Airlift from Gyllyngvase Beach after woman's allergic reaction to weever fish sting

Airlift from Gyllngvase Beach after woman's allergic reaction to weaver fish sting

Airlift from Gyllngvase Beach after woman's allergic reaction to weaver fish sting

First published in News
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Families enjoying an afternoon on Gyllyngvase Beach on Sunday had to clear the sand after a woman suffered a severe allergic reaction to a weever fish sting and had to be air-lifted to hospital.

The 20-year-old woman from Watford lost conciousness after stepping on the fish in the shallows.

Weaver fish, which are common along the Cornish coast, raise spines along their backs when they feel threatened, and can give a painful sting, although severe reactions are rare.

Falmouth Coastguard Rescue Team were called to help Gyllnygvase RNLI lifeguards just after 1pm after the "severe allergic reaction".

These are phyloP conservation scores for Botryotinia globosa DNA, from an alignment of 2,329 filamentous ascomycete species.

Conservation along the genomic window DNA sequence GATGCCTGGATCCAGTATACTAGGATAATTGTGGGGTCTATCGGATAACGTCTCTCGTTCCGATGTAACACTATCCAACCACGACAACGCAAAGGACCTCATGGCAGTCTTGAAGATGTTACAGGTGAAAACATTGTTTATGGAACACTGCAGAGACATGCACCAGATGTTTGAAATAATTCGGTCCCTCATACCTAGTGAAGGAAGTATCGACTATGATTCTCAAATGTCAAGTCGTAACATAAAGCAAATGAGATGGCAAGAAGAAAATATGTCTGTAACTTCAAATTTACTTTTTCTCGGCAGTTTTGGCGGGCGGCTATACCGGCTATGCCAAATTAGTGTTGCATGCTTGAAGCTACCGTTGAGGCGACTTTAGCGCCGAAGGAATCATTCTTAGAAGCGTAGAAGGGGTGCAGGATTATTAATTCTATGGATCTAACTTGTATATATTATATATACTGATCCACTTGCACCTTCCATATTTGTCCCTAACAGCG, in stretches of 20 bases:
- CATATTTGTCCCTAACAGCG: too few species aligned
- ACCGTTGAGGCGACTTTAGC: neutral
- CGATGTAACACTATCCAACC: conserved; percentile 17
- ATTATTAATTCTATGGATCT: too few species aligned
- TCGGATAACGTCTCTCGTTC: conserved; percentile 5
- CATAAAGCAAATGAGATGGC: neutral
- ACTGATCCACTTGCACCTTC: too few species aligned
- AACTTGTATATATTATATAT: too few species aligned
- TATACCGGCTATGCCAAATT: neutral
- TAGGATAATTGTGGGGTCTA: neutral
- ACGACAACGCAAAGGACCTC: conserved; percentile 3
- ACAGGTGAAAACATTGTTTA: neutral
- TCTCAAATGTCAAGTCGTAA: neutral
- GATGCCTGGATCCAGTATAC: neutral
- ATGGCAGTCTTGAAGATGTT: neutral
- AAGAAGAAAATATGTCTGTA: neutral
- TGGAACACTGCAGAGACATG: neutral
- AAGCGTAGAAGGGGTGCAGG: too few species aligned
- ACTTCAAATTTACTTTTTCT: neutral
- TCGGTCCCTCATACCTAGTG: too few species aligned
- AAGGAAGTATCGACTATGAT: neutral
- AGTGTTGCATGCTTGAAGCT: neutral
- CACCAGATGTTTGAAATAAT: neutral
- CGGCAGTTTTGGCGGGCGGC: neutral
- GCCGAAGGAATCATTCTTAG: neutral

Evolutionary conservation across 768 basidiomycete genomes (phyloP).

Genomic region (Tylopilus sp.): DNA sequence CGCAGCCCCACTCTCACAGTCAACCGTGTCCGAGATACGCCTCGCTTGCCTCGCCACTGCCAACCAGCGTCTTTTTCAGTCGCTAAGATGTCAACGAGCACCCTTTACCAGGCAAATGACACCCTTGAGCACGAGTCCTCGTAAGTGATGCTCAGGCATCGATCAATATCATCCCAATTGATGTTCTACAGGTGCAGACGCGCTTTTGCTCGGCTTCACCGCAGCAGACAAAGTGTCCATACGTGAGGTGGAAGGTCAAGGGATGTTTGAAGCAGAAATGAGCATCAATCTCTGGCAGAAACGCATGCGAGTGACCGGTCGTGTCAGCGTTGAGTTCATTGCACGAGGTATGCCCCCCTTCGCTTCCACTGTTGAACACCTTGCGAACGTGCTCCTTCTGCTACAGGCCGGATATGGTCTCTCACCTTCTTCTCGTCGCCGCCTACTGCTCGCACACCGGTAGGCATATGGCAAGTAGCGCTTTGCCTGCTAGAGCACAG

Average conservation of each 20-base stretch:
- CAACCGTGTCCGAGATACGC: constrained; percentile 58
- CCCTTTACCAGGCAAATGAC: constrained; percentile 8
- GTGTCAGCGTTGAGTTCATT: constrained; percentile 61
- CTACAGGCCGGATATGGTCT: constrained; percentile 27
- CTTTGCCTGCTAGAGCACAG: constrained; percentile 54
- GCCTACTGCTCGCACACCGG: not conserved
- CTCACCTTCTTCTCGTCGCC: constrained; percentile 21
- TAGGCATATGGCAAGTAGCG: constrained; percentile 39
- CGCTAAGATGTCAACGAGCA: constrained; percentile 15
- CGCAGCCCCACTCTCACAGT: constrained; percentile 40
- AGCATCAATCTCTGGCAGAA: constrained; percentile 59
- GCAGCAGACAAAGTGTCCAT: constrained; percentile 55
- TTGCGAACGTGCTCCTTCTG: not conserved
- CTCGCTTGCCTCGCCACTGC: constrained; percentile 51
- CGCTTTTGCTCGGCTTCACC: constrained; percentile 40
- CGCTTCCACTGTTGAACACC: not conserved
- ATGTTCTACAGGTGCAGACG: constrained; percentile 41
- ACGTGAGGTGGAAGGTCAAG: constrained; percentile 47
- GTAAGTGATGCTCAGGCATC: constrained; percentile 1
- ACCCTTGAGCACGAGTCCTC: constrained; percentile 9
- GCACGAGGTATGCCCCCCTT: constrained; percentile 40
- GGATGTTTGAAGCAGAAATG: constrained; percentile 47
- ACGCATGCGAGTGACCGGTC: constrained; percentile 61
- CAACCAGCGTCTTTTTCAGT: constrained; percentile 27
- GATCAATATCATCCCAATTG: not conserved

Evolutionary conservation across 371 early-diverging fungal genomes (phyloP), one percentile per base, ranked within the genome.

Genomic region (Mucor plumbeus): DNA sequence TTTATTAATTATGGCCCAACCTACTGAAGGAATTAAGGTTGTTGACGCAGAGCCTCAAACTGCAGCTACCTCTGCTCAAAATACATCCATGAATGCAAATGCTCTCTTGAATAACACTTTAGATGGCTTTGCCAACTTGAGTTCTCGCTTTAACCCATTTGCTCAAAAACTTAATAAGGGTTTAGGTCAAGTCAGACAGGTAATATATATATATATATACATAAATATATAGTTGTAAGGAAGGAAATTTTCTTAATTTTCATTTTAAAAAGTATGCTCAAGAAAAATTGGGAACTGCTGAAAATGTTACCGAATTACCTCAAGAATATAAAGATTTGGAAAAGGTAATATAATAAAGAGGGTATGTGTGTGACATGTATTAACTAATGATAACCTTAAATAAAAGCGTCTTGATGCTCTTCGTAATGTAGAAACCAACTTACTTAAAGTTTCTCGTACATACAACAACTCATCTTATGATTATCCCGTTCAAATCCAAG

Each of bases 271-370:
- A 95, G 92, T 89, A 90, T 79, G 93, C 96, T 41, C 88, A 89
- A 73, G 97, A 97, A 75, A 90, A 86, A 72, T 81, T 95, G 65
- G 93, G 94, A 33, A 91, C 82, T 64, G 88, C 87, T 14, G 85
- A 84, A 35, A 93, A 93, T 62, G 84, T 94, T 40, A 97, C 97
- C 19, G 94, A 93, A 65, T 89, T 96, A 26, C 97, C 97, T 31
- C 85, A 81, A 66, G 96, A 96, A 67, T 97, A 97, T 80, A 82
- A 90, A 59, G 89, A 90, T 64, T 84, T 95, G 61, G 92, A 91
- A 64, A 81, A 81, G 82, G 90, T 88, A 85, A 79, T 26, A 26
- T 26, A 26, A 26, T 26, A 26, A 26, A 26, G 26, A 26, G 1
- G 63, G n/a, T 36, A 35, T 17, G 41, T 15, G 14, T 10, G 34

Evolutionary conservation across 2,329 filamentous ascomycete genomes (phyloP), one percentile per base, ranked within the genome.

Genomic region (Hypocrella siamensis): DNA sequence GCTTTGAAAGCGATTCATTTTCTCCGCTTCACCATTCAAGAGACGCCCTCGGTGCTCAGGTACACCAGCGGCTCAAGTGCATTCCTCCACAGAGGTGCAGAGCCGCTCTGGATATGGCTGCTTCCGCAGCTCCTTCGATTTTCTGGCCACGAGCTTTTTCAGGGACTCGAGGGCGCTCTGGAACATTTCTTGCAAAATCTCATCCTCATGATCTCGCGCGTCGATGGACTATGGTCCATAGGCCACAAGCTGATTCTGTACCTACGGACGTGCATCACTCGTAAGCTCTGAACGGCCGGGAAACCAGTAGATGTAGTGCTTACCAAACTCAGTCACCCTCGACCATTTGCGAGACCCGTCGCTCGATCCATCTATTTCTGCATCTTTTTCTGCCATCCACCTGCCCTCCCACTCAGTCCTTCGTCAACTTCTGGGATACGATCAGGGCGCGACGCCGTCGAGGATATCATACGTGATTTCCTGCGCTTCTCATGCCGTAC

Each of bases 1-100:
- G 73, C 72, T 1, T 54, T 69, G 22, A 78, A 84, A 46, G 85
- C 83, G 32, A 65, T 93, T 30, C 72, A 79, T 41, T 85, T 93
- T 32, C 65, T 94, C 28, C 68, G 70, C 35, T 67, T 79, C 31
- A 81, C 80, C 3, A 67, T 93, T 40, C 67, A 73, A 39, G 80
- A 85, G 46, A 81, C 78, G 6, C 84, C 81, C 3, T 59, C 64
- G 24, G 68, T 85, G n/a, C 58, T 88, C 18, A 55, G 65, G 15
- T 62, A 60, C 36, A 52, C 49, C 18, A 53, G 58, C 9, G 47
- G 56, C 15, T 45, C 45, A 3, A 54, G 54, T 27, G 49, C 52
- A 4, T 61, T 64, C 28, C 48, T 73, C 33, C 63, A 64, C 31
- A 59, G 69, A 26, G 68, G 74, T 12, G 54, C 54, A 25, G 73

The search and rescue helicopter R193 was requested due to the condition of the casualty and landed on the beach as the Coastguard team arrived, and a cordon was thrown up around the beach to create a landing zone.

Eyewitness Russell Shrimplin, a father enjoying a birthday party with his children on the beach, said they had to clear everything away to make space for the helicopter.

"The first we knew was when the RNLI lifeguards started telling people to clear the beach. They put a red flag in the sand and it was only when the the helicopter arrived that we knew there was a person who needed airlifting."

The casualty was taken to the Royal Cornwall Hospital at Treliske.


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